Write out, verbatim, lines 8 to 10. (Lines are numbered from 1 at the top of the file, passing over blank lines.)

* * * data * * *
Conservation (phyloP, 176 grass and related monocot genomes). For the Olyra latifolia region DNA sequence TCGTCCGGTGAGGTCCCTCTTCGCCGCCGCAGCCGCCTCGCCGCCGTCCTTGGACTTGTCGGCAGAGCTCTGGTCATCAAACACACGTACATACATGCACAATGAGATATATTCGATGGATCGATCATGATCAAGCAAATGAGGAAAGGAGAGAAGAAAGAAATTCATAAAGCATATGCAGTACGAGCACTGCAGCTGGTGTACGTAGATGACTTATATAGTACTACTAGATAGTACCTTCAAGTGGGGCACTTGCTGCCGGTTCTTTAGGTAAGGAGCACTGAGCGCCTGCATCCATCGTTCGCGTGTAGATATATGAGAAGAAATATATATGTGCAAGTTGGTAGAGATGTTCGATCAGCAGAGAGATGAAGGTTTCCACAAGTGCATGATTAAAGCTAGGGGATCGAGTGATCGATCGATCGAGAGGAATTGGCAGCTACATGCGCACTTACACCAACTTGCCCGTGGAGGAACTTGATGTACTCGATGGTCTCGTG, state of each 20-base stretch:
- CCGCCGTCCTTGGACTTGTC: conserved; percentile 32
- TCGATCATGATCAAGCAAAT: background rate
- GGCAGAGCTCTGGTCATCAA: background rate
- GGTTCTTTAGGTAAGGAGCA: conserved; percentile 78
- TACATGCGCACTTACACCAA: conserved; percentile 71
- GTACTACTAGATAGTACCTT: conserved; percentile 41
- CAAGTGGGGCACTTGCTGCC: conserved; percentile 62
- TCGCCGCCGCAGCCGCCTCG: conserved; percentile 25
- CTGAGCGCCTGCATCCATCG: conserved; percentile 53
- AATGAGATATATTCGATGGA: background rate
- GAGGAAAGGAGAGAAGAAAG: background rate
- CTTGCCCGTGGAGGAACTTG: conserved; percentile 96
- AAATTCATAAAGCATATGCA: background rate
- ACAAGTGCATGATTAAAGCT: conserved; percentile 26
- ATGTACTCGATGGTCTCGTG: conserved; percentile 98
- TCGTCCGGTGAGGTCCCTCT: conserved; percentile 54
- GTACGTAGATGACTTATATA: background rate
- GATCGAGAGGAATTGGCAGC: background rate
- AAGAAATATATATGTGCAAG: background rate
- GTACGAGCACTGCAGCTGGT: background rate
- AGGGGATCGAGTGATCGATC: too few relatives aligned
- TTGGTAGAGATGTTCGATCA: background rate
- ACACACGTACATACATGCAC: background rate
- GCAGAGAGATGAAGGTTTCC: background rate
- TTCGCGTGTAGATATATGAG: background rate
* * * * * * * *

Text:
- CAAGTGGGGCACTTGCTGCC: conserved; percentile 62
- TCGCCGCCGCAGCCGCCTCG: conserved; percentile 25
- CTGAGCGCCTGCATCCATCG: conserved; percentile 53